Randy Hulsey 49:38
You're talking about D aren't you?
Shake Russell 49:41
First, see my dogs here and
Randy Hulsey 49:45
the dog approves then they go to D for hype Paul's. Well, 50 years I mean wow. 50 years of music. Are you still passionate about The writing portion, 5050 years into this game have
Shake Russell 50:03
ideas coming to me, you know, and thank goodness and I love working on those puzzles, you know, structure, finding the Lyric, the hook, then the music, sometimes all together at once, like somebody sent to, you know, you gotta love her song I wrote probably 20 minutes or so. And I didn't rewrite it. I just came out because I wanted to express it was the kind of songs I love, you know, they don't happen, often, while using them spending time rearranging words. And
Randy Hulsey 50:34
absolutely. And that's such an amazing thing that that great songwriters talk about, I've listened to. I'm kind of just a junkie when it comes to all the stories behind songs and great songs. But I've, I've heard so many artists say, you know, I heard Daryl Hall say it a bunch of times, you know, like, the song rich girl 10 minutes, just, it just comes to you. And it's like one of the biggest hits, you know, ever. And and I guess for the I guess for people that don't write music, that's that's a phenomenon. That's, that's crazy that people can come up. Yeah, how does it work like that. But I did want to ask you to give the listeners kind of a, a walk through maybe what a typical process is of writing a song for you specifically? Does it start with a melody? Or does it start with the music? Does it start with the words walk the listeners through what a typical song writing process would be for shake? rustle?
Shake Russell 51:33
Yeah, well, you know, it starts with an idea of something I've seen, or some I've heard, or read or something like that, with that sounds like a song, you know that. And I'll take it from Oh, you have a bunch of titles and nothing underneath them, you know. And that's the, that's Saturday, writing, I play my guitar all the time, kind of tape recorder and just kind of go zone out. And I come up with music, you know, the pieces of music that, I like that, let's say I want to work on that I want to work. And then when I'm putting together got Okay, I'm gonna write a song here about John Denver. So I got a I did all kinds of research, made more notes than I needed. But just really got to know John Denver, my subject of the song. That's what I do. Whenever I saw I do my homework, I do my research. Okay. When I wrote traveling, Texas, I was trying to find a perspective on am I going to write a travel log? Or what am I going to do here, you know, historical piece, or something, you know, and I was like, the book stop over an Alabama way back at six. And now was a magazine to Texas. And there was this one cover hell is located down there. I want to use but it's Texas to you kids. And it has oil, they'd have a water helmet hold Longhorns. And I thought that's what I want to get those images because I'm gonna childlike kind of thing you know. And so I wouldn't read and put things together. And then I start editing. Once I get a first draft of the words, then I go looking for the music. And when I'm lucky I they've come together, you know, the meter or the lyric will help me. I'm traveling Texas or any song. And the ones I can say that I love and blessings are the ones like you gotta love with it. They both come at the same time setting, playing this little thing. I got a title and offset. I'm feeling all this stuff. I want to get it out and towards. And I just laid out there. I love that I didn't have too often. But those are the best time for me. That Come quick. And and you have to spend days and weeks. Yeah.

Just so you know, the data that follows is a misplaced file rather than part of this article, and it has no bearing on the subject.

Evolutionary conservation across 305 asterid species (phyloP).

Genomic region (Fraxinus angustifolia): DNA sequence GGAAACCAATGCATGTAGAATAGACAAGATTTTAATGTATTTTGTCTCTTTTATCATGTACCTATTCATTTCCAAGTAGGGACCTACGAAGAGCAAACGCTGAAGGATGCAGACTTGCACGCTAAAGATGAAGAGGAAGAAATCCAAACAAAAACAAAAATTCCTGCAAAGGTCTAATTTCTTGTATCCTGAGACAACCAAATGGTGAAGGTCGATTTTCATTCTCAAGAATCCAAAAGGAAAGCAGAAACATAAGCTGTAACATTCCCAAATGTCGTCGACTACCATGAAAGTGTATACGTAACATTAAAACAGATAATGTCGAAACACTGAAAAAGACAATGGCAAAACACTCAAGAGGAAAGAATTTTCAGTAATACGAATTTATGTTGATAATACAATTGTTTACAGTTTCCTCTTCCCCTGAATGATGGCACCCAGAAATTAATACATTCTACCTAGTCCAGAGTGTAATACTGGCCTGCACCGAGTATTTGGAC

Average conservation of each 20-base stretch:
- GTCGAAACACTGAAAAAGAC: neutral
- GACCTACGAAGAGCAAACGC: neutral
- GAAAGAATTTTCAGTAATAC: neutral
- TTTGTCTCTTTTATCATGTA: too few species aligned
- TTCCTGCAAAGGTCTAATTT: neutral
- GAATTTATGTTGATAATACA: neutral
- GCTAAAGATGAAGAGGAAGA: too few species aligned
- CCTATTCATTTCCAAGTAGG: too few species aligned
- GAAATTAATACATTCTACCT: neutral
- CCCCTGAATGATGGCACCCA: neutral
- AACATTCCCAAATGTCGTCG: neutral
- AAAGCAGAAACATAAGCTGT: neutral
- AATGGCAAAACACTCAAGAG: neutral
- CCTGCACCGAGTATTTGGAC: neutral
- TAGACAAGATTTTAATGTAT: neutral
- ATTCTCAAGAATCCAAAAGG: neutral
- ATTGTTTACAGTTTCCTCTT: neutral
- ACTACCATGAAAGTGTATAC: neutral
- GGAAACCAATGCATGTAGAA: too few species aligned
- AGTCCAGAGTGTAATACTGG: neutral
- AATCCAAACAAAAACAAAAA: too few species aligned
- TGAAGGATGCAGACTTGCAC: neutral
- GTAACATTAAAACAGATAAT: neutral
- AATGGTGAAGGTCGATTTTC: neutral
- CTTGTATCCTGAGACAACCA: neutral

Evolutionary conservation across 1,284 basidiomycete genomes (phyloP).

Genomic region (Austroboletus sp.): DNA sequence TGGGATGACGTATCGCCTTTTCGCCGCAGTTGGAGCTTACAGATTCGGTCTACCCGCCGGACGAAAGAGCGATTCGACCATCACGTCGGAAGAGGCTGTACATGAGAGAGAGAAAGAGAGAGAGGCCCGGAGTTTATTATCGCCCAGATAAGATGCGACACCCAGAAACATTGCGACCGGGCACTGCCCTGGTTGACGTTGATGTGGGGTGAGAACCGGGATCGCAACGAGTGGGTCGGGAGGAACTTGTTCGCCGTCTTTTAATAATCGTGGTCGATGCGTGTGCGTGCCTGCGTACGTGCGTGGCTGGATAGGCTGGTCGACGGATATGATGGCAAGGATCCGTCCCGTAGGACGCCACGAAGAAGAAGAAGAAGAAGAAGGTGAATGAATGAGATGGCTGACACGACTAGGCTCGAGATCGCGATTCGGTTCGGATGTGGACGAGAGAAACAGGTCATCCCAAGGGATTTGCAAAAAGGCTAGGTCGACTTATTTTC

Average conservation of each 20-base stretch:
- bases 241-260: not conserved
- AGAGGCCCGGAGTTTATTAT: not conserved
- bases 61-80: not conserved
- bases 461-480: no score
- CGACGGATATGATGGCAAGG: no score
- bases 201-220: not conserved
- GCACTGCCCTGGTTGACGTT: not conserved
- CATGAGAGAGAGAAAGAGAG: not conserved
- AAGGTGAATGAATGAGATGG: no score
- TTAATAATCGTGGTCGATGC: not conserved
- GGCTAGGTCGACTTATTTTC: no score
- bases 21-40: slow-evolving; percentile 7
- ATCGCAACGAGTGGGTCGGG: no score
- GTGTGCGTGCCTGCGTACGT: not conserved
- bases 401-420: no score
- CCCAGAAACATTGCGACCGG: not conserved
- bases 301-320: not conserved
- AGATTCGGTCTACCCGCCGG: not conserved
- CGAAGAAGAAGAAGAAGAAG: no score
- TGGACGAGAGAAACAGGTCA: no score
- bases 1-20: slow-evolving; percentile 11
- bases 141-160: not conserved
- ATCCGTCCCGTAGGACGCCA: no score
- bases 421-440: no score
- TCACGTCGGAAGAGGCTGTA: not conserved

Randy Hulsey 53:41
So so it really starts with the lyrics for you have to have something
Shake Russell 53:45
to write about. Okay, like, you know, so I guess that title or something and then take that and start using your imagination and creating the story. Yeah.
Randy Hulsey 53:53
It's interesting that you say that, because I've talked to others. And I asked them that very question songwriters. And a lot of times for them, it's a melody that they hear in their head and they it all starts with that melody, and then things get built around the melody, whereas you're the lyrical. You're the lyricist. And other things wrap around the lyrics for you. Generally, I'm sure that doesn't happen that way all the time. But as a general rule of thumb, that's that's generally the way it happens for you correct lurks first.
Shake Russell 54:21
And that actually, you know, when you're jamming out music I hear started with Alec that shuffle or I like that little finger picking thing there. I'll record it and keep it you know, and when I'm trying to work on my next project, I've tried all these different pieces of music, see which one works the best with it.
Randy Hulsey 54:38
Now, I noticed when you were playing a couple of the songs, you weren't using a pick. Now do you generally not use a pick at all are you i used